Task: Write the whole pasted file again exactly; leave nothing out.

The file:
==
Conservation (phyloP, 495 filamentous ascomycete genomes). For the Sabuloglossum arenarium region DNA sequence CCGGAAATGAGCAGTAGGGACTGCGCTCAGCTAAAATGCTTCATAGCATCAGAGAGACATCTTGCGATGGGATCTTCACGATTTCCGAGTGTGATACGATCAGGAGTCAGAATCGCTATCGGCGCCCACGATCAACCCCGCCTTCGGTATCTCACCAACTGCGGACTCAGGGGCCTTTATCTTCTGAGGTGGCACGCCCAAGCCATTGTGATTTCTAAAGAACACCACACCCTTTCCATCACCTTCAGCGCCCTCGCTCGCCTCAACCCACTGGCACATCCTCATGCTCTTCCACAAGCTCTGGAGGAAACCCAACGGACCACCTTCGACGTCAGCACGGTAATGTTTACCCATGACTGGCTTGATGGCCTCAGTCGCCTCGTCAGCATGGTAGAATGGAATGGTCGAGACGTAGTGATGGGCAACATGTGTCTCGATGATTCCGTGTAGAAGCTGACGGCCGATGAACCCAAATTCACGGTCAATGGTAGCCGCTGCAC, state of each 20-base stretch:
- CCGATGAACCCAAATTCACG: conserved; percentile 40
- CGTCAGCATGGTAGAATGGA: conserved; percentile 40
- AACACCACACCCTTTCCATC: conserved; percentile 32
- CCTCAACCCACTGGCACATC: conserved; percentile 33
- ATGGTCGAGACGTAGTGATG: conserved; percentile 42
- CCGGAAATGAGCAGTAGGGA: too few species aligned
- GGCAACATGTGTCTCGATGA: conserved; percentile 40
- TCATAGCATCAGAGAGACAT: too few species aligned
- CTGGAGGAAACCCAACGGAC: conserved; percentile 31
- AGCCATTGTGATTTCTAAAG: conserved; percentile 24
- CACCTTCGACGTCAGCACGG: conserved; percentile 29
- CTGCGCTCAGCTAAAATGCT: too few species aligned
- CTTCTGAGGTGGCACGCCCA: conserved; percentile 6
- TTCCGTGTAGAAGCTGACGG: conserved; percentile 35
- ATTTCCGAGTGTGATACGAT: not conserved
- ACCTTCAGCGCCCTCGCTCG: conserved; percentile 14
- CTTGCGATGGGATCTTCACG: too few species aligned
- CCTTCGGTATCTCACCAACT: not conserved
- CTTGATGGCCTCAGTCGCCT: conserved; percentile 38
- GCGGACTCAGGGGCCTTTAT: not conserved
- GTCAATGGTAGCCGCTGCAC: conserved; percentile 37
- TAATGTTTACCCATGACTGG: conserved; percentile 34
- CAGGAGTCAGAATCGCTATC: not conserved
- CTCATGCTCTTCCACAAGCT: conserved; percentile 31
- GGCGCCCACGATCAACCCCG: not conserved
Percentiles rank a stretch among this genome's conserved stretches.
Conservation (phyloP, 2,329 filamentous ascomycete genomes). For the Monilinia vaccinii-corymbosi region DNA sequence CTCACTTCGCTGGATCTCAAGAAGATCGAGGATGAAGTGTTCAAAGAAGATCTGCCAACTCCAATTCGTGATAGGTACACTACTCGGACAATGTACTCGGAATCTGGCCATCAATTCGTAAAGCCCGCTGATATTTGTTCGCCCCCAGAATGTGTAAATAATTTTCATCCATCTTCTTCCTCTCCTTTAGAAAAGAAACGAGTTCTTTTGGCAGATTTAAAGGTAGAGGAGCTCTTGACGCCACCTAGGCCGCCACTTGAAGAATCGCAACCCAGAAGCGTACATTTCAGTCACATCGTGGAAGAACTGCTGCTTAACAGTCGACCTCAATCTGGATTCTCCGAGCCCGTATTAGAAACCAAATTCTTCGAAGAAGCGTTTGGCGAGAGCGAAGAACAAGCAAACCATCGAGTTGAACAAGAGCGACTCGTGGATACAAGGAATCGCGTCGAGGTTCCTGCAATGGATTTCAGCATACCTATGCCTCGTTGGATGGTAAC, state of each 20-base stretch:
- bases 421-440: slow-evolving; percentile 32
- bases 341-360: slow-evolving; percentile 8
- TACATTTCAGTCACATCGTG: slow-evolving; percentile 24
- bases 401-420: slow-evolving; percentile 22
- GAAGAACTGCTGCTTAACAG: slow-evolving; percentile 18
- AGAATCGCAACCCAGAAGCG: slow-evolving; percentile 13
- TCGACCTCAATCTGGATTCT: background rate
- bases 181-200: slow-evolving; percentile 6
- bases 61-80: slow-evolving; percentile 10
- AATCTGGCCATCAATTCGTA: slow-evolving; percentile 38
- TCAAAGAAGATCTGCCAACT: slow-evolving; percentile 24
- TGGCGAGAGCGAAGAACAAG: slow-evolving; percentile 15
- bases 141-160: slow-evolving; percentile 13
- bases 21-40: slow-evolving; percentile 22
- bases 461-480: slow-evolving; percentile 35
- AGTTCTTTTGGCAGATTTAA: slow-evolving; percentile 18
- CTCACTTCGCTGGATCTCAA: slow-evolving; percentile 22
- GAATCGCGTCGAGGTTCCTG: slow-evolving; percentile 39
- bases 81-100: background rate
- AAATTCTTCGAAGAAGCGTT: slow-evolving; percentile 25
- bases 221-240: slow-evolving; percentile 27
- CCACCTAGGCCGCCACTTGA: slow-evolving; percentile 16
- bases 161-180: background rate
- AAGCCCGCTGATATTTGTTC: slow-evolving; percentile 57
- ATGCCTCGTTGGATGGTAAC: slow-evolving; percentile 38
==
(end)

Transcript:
Conservation (phyloP, 495 filamentous ascomycete genomes). For the Sabuloglossum arenarium region DNA sequence CCGGAAATGAGCAGTAGGGACTGCGCTCAGCTAAAATGCTTCATAGCATCAGAGAGACATCTTGCGATGGGATCTTCACGATTTCCGAGTGTGATACGATCAGGAGTCAGAATCGCTATCGGCGCCCACGATCAACCCCGCCTTCGGTATCTCACCAACTGCGGACTCAGGGGCCTTTATCTTCTGAGGTGGCACGCCCAAGCCATTGTGATTTCTAAAGAACACCACACCCTTTCCATCACCTTCAGCGCCCTCGCTCGCCTCAACCCACTGGCACATCCTCATGCTCTTCCACAAGCTCTGGAGGAAACCCAACGGACCACCTTCGACGTCAGCACGGTAATGTTTACCCATGACTGGCTTGATGGCCTCAGTCGCCTCGTCAGCATGGTAGAATGGAATGGTCGAGACGTAGTGATGGGCAACATGTGTCTCGATGATTCCGTGTAGAAGCTGACGGCCGATGAACCCAAATTCACGGTCAATGGTAGCCGCTGCAC, state of each 20-base stretch:
- CCGATGAACCCAAATTCACG: conserved; percentile 40
- CGTCAGCATGGTAGAATGGA: conserved; percentile 40
- AACACCACACCCTTTCCATC: conserved; percentile 32
- CCTCAACCCACTGGCACATC: conserved; percentile 33
- ATGGTCGAGACGTAGTGATG: conserved; percentile 42
- CCGGAAATGAGCAGTAGGGA: too few species aligned
- GGCAACATGTGTCTCGATGA: conserved; percentile 40
- TCATAGCATCAGAGAGACAT: too few species aligned
- CTGGAGGAAACCCAACGGAC: conserved; percentile 31
- AGCCATTGTGATTTCTAAAG: conserved; percentile 24
- CACCTTCGACGTCAGCACGG: conserved; percentile 29
- CTGCGCTCAGCTAAAATGCT: too few species aligned
- CTTCTGAGGTGGCACGCCCA: conserved; percentile 6
- TTCCGTGTAGAAGCTGACGG: conserved; percentile 35
- ATTTCCGAGTGTGATACGAT: not conserved
- ACCTTCAGCGCCCTCGCTCG: conserved; percentile 14
- CTTGCGATGGGATCTTCACG: too few species aligned
- CCTTCGGTATCTCACCAACT: not conserved
- CTTGATGGCCTCAGTCGCCT: conserved; percentile 38
- GCGGACTCAGGGGCCTTTAT: not conserved
- GTCAATGGTAGCCGCTGCAC: conserved; percentile 37
- TAATGTTTACCCATGACTGG: conserved; percentile 34
- CAGGAGTCAGAATCGCTATC: not conserved
- CTCATGCTCTTCCACAAGCT: conserved; percentile 31
- GGCGCCCACGATCAACCCCG: not conserved
Percentiles rank a stretch among this genome's conserved stretches.
Conservation (phyloP, 2,329 filamentous ascomycete genomes). For the Monilinia vaccinii-corymbosi region DNA sequence CTCACTTCGCTGGATCTCAAGAAGATCGAGGATGAAGTGTTCAAAGAAGATCTGCCAACTCCAATTCGTGATAGGTACACTACTCGGACAATGTACTCGGAATCTGGCCATCAATTCGTAAAGCCCGCTGATATTTGTTCGCCCCCAGAATGTGTAAATAATTTTCATCCATCTTCTTCCTCTCCTTTAGAAAAGAAACGAGTTCTTTTGGCAGATTTAAAGGTAGAGGAGCTCTTGACGCCACCTAGGCCGCCACTTGAAGAATCGCAACCCAGAAGCGTACATTTCAGTCACATCGTGGAAGAACTGCTGCTTAACAGTCGACCTCAATCTGGATTCTCCGAGCCCGTATTAGAAACCAAATTCTTCGAAGAAGCGTTTGGCGAGAGCGAAGAACAAGCAAACCATCGAGTTGAACAAGAGCGACTCGTGGATACAAGGAATCGCGTCGAGGTTCCTGCAATGGATTTCAGCATACCTATGCCTCGTTGGATGGTAAC, state of each 20-base stretch:
- bases 421-440: slow-evolving; percentile 32
- bases 341-360: slow-evolving; percentile 8
- TACATTTCAGTCACATCGTG: slow-evolving; percentile 24
- bases 401-420: slow-evolving; percentile 22
- GAAGAACTGCTGCTTAACAG: slow-evolving; percentile 18
- AGAATCGCAACCCAGAAGCG: slow-evolving; percentile 13
- TCGACCTCAATCTGGATTCT: background rate
- bases 181-200: slow-evolving; percentile 6
- bases 61-80: slow-evolving; percentile 10
- AATCTGGCCATCAATTCGTA: slow-evolving; percentile 38
- TCAAAGAAGATCTGCCAACT: slow-evolving; percentile 24
- TGGCGAGAGCGAAGAACAAG: slow-evolving; percentile 15
- bases 141-160: slow-evolving; percentile 13
- bases 21-40: slow-evolving; percentile 22
- bases 461-480: slow-evolving; percentile 35
- AGTTCTTTTGGCAGATTTAA: slow-evolving; percentile 18
- CTCACTTCGCTGGATCTCAA: slow-evolving; percentile 22
- GAATCGCGTCGAGGTTCCTG: slow-evolving; percentile 39
- bases 81-100: background rate
- AAATTCTTCGAAGAAGCGTT: slow-evolving; percentile 25
- bases 221-240: slow-evolving; percentile 27
- CCACCTAGGCCGCCACTTGA: slow-evolving; percentile 16
- bases 161-180: background rate
- AAGCCCGCTGATATTTGTTC: slow-evolving; percentile 57
- ATGCCTCGTTGGATGGTAAC: slow-evolving; percentile 38